Google's FTTH aspirations run into utility pole snag in Kansas City
Google (Nasdaq: GOOG) may have high aspirations for its 1 Gbps Fiber to the Home (FTTH) network in Kansas City, Kan., but those dreams have turned into somewhat of a nightmare as it's in the midst of a dispute with the local utility company on where it can place its fiber cables on existing electric utility poles.
"We still don't have an approval of the agreement," David Mehlhaff, a spokesman for the Kansas City Board of Public Utilities, told The Kansas City Star.
One of the reasons why Google initially chose Kansas City out of the pool of applicants for its FTTH project was that they were promised that the process to install their cable on the utility poles would be quick.
While the city promised that "when Google is in the restricted BPU electrical supply space," the zone reserved for power lines, "fees shall not apply," it will then have to pay the high cost of paying specialists that have the expertise of installing fiber cable close to electrical wires. It is estimated that these journeyman linemen charge hourly rates almost 50 percent higher than technicians who install cable in the zones allocated to telecom and cable.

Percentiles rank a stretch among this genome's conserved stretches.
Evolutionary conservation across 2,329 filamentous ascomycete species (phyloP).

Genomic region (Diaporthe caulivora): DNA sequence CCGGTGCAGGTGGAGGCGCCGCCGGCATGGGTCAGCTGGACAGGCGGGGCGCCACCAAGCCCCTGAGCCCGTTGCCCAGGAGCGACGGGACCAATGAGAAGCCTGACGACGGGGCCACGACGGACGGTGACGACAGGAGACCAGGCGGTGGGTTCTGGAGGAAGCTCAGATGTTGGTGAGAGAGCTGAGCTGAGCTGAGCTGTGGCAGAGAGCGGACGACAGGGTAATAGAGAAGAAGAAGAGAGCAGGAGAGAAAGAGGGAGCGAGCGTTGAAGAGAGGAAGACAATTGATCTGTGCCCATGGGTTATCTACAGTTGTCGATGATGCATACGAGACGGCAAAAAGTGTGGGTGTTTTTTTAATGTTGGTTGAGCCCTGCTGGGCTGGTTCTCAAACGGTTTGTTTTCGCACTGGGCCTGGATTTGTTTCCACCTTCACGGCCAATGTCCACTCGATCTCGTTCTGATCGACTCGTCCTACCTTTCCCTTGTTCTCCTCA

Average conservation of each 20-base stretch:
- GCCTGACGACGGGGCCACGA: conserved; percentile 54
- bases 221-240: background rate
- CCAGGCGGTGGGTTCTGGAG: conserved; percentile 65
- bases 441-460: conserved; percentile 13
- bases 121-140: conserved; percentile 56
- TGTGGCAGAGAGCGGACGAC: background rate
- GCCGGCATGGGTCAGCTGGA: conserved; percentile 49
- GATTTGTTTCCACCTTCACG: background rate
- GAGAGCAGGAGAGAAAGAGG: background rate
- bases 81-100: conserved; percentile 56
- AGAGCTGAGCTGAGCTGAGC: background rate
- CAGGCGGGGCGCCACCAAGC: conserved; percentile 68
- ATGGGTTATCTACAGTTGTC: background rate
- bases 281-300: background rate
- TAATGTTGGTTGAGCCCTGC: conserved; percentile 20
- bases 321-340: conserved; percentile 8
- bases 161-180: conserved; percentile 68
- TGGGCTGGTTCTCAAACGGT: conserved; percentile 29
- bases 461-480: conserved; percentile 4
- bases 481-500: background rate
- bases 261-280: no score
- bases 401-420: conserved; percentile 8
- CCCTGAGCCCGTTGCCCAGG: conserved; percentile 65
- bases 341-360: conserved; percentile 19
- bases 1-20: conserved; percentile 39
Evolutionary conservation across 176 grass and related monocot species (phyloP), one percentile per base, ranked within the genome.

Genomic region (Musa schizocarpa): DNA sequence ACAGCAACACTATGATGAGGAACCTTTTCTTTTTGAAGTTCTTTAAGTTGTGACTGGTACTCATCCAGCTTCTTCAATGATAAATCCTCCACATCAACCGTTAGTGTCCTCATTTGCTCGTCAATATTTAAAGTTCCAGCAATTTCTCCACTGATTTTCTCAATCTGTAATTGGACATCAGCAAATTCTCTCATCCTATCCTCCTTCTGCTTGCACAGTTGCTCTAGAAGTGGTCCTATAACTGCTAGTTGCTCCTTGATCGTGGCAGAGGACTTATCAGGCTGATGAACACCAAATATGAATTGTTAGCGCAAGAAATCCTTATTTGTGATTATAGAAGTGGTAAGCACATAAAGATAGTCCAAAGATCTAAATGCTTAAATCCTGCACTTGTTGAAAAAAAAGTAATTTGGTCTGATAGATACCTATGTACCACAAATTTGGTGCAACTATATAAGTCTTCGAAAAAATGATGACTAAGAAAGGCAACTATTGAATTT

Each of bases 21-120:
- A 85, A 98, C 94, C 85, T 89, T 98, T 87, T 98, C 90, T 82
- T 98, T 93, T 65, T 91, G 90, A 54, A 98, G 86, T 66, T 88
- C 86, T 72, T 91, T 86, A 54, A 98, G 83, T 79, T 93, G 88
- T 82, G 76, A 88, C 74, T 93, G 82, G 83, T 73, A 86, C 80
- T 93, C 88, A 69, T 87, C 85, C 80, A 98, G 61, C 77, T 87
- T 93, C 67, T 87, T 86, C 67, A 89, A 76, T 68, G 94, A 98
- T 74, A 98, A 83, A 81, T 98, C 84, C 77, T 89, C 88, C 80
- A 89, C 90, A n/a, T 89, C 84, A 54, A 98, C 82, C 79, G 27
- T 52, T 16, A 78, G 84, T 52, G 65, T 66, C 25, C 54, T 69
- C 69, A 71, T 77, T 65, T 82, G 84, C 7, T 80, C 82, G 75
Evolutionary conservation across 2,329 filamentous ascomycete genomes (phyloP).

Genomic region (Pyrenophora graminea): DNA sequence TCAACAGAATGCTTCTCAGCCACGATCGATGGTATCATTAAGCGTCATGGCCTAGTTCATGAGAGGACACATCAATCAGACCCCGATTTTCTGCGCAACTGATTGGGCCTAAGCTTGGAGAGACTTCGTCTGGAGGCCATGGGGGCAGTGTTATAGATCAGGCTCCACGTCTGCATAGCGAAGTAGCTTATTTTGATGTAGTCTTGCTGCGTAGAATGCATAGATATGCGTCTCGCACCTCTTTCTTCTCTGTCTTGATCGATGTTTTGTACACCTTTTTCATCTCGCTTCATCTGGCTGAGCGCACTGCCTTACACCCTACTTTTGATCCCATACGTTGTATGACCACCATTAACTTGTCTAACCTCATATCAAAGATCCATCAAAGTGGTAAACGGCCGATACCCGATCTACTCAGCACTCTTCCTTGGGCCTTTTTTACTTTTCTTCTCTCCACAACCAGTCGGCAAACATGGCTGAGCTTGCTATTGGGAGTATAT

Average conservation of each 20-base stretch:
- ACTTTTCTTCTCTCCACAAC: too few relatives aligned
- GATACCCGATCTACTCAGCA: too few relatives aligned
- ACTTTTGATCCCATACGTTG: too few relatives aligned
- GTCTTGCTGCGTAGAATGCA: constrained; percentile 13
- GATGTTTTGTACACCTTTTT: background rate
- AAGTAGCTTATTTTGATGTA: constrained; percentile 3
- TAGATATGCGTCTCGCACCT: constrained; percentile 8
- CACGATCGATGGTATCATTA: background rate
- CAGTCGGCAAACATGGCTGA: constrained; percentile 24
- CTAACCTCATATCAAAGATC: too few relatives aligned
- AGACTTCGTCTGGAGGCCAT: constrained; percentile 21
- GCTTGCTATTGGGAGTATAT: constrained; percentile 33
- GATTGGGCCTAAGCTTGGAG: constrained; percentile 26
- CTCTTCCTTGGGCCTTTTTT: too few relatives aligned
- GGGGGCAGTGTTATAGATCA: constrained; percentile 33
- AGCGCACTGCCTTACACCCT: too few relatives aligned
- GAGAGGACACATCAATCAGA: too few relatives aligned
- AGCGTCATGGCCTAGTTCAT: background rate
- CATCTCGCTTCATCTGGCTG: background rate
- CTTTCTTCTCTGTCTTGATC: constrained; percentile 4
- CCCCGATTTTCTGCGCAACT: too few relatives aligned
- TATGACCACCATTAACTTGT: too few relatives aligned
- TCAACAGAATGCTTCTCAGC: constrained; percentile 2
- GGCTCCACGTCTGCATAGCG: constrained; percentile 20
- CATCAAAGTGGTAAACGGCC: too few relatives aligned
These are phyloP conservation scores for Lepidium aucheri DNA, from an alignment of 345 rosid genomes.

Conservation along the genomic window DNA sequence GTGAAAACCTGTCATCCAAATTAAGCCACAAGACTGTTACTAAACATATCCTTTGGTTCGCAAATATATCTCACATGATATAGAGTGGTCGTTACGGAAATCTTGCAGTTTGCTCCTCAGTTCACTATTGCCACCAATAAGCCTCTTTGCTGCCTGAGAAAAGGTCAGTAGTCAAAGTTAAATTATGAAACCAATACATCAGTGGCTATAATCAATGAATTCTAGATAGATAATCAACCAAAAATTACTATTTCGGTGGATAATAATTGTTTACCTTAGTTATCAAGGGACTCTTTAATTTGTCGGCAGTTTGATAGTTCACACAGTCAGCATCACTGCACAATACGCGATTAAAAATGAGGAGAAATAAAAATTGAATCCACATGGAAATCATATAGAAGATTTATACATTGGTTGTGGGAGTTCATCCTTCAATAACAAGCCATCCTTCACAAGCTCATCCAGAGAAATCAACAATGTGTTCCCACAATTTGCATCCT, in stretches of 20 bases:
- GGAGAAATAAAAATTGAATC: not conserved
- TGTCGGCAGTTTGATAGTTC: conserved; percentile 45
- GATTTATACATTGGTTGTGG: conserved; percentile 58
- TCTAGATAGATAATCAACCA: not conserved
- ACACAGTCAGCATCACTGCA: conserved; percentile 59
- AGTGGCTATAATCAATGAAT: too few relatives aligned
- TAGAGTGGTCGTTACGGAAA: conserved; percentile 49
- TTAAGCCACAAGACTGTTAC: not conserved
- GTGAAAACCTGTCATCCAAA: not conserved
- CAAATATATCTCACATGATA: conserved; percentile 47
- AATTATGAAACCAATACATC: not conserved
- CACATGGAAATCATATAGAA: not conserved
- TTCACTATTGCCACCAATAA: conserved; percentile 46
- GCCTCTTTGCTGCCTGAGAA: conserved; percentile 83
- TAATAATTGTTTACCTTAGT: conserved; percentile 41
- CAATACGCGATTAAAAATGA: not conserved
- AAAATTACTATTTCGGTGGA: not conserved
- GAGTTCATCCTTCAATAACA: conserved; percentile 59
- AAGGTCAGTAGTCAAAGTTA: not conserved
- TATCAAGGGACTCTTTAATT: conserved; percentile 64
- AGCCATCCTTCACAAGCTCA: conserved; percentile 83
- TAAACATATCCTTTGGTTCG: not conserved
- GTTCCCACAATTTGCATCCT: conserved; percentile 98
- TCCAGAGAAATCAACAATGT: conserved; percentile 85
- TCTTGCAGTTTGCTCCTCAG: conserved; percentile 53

This issue has proved to be a big setback for the Google, which had hoped to start signing up customers in Q4 2011 and offer services in Q1 2012. In addition, the service provider has yet to reveal prices for its 1 Gbps service.
However, neither the Unified Government of Wyandotte County nor the Kansas City Board of Public Utilities would acknowledge how far this issue has delayed the project.
In the near-term, the delay could be a small godsend for broadband provider SureWest (Nasdaq: SURW). Over the past year, the service provider has been aggressively updating its both its existing HFC plant with DOCSIS 3.0 capabilities and bringing its FTTH network to an additional 5,000 homes in nearby Olathe, Kan.
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